He staggered off. I didn't hear anything for a while; I assumed as I usually do that I had been too cruel, that she had gone to hospital, the baby had been malpositioned and wasn't going to come down in a month of Sundays, she had required epidural, synto, ventouse, forceps, the whole dog's breakfast...
Then a text from my friend: R had decided to take my suggestion and stay put in the midwife-led birth centre - and gave birth beautifully and naturally to her baby daughter just two hours after I'd spoken to her husband.
Hooray! If only doula-ing was always this easy! But, remember: this was a mum who WANTED a natural birth. If she had been in a consultant-led unit from the word go, I wonder if she would have been able to resist the "30 years experience" midwife's negative suggestions?
This episode has got me thinking a lot not just about how much I miss being a birth doula...but also about what happens when the midwives change shift at a hospital or birth centre birth (home birth midwives generally stick around for the duration) and I feel I should warn my clients and classes of how this will affect them.
Firstly, labour may slow down and you will need to get to know this new person FAST so that mum can feel comfortable with her. Once mum has relaxed, and "forgotten" about the new person, things will hot up again.
Increased tension may cause mum to feel pain more. Again, once she's got accustomed to the new person and relaxed again, her endorphins will kick back in.
The second shift midwife hasn't seen the mum labouring before. She doesn't know her. She needs to be filled in on what's happened. She has her colleague's notes to look at - but I believe she also needs to listen to the partner and the mum (if mum feels like talking).
So here are my tips for avoiding SHIFT CHANGE SYNDROME:
- You have hopefully built up a good relationship with the previous midwife; make the most of this by telling her exactly what you want conveyed to her successor. A job for the partner.
- Have another copy of the birth preferences handy; if you've written this document out in the way I advise my clients and classes to, then it will give an instant snapshot of what kind of woman you are and what your aspirations are.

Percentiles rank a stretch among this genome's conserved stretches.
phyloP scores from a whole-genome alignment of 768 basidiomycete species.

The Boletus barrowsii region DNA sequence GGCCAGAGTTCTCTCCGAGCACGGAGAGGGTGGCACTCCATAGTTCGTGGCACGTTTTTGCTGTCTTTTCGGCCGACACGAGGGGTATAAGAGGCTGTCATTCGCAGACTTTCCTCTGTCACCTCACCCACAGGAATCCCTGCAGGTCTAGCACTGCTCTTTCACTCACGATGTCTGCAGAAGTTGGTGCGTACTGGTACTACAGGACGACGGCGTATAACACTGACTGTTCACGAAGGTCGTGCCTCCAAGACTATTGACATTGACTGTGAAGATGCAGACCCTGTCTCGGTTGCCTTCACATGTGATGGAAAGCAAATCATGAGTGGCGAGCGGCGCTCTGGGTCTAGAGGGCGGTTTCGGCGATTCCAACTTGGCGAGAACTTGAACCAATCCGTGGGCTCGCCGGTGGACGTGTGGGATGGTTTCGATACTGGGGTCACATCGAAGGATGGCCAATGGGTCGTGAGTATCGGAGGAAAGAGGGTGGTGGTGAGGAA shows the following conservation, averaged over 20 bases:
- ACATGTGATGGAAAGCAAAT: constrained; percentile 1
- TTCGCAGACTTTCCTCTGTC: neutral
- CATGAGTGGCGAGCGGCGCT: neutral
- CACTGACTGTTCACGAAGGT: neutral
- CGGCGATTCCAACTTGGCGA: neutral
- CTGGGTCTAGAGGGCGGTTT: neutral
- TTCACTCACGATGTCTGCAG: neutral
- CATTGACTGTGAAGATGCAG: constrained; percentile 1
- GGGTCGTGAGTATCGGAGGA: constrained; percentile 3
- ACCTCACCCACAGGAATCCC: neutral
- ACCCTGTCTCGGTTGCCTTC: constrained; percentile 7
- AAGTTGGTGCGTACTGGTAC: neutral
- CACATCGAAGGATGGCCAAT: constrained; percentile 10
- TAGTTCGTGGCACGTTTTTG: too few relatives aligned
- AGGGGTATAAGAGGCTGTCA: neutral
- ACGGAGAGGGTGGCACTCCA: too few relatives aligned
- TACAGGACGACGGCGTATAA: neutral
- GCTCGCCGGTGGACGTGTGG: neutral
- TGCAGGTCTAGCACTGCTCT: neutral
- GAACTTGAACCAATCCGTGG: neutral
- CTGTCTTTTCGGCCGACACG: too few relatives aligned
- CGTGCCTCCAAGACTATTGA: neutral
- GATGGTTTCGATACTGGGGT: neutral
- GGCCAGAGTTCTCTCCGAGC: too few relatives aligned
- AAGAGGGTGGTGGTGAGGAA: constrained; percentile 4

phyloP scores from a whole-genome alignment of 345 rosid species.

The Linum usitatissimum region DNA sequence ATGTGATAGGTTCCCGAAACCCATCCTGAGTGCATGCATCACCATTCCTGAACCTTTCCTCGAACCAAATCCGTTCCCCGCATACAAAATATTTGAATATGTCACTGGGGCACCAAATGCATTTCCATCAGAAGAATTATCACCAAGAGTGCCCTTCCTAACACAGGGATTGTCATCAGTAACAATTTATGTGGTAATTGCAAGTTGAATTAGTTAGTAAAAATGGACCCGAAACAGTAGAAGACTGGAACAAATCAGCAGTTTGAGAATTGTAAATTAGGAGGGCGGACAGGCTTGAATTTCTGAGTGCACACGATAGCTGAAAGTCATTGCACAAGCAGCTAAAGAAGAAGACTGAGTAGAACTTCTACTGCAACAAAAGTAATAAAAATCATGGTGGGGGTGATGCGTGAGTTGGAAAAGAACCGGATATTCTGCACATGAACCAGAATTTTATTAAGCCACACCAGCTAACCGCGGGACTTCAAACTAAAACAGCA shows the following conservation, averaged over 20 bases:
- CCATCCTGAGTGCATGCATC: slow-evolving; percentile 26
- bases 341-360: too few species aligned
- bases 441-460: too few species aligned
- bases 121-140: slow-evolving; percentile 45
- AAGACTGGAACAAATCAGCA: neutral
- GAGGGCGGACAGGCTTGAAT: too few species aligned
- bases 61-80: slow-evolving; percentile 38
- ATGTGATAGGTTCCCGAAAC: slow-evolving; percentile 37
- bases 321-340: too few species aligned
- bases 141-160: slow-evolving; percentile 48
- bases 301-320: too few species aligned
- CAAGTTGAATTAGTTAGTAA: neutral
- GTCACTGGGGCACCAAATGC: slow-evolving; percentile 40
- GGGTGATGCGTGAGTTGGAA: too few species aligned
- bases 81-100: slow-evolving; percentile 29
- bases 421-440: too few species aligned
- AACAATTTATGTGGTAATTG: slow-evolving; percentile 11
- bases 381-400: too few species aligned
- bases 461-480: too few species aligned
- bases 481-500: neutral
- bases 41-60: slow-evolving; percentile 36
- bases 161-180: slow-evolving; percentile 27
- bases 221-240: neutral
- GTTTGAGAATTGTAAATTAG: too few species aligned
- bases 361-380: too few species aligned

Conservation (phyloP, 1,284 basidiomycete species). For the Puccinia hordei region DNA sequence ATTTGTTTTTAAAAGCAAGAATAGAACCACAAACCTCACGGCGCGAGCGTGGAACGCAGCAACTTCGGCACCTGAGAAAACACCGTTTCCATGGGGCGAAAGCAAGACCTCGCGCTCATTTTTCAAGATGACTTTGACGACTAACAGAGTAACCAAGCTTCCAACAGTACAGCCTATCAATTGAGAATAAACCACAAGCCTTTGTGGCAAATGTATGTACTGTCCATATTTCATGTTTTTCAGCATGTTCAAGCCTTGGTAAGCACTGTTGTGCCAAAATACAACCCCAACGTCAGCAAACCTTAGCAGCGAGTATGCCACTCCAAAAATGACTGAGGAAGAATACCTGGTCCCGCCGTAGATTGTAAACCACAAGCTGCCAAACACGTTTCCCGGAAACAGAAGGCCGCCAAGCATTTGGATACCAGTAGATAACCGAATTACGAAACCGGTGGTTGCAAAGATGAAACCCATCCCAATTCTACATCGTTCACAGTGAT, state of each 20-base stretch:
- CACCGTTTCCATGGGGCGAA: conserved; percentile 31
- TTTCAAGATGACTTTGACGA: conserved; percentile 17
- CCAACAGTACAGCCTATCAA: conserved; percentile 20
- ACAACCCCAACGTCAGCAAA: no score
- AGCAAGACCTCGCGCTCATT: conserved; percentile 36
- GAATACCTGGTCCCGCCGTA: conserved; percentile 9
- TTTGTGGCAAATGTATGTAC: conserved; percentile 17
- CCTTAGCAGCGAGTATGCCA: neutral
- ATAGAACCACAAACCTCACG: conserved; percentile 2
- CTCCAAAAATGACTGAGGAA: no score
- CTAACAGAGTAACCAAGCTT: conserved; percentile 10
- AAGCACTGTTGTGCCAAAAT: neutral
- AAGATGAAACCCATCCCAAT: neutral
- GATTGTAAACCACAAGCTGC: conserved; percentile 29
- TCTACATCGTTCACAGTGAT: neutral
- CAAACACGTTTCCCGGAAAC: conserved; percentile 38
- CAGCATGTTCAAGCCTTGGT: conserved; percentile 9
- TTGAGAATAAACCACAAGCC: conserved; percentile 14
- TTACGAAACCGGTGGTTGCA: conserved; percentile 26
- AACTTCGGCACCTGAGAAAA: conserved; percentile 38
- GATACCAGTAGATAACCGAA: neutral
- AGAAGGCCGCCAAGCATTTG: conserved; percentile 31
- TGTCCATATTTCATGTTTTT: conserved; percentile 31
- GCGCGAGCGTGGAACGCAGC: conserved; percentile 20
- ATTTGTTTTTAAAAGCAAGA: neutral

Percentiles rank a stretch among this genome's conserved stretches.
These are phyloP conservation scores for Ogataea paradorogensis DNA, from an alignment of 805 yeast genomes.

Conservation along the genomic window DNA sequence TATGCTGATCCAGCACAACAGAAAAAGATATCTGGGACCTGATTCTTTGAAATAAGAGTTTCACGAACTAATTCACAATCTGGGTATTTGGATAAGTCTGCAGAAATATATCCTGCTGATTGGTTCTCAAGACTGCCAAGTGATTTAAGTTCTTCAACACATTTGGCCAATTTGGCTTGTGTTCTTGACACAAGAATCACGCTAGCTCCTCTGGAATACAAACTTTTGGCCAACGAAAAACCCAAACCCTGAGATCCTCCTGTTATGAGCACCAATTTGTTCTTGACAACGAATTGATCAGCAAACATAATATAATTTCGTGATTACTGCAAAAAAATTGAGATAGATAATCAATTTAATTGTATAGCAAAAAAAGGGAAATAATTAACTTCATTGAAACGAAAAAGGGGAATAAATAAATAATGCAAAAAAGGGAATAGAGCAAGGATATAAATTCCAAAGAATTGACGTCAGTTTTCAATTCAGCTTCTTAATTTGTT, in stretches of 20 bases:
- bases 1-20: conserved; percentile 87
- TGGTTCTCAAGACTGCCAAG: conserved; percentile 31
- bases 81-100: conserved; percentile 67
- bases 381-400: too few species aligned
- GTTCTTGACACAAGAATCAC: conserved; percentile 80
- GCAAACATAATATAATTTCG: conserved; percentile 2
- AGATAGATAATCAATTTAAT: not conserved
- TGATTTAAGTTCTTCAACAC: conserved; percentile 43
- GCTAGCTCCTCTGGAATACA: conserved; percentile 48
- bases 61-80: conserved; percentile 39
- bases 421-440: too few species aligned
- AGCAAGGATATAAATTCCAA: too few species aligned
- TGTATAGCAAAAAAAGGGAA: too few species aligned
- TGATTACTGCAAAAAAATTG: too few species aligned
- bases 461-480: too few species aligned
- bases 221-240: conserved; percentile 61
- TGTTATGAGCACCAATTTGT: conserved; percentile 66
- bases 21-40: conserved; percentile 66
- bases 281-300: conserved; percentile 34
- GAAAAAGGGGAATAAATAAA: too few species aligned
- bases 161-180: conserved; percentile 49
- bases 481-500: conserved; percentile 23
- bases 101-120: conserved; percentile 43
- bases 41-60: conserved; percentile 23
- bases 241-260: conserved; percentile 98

- Try and have the partner field all the questions, not the mum, so that mum's focus is not broken.
- Ask the midwife a few questions back - you need to get to know her very fast indeed so be nosy!
- The change in personnel, with questions and conversation, may break the mood and bring mum out of her "zone" and that's not good for the labour. HypnoBirthing couples may find it a good time to do the Birth Companion's Deepener script - or to do any other deepening script that they think will help mum to zone in. (It might impresse the new midwife, too. )
- See the shift change positively, as a chance for a change in scene or mood that YOU are comfortable with. For example, if you are free of moorings, lines and tubes, take a walk down the corridor, visit the loo, change the music.
Don't assume from what I have written here that shift change is always a danger point. I've seen a brilliant, inspirational "second shift" midwife work absolute wonders with a tired mum who was beginning to lose heart and being intimidated by a knife-wielding consultant. She was just one of those people who had the experience and confidence to know that this was not a time for "poor old you" but a time for "OK, Kathy, you gotta get this baby out now - the doctors are talking about caesareans. I want you up and pushing. Put the gas down and get to work, kiddo." (An approach which can go disastrously wrong, by the way.)
And there have been "first shift" midwives that I was heartily glad to see the back of, as well as some who simply stay over past the end of their shift because they want to see the job through.
The NHS midwife is one of the most incredible health professionals in the universe; but she is not a mind-reader. Make her understand what YOU want and she will then be best placed to help you.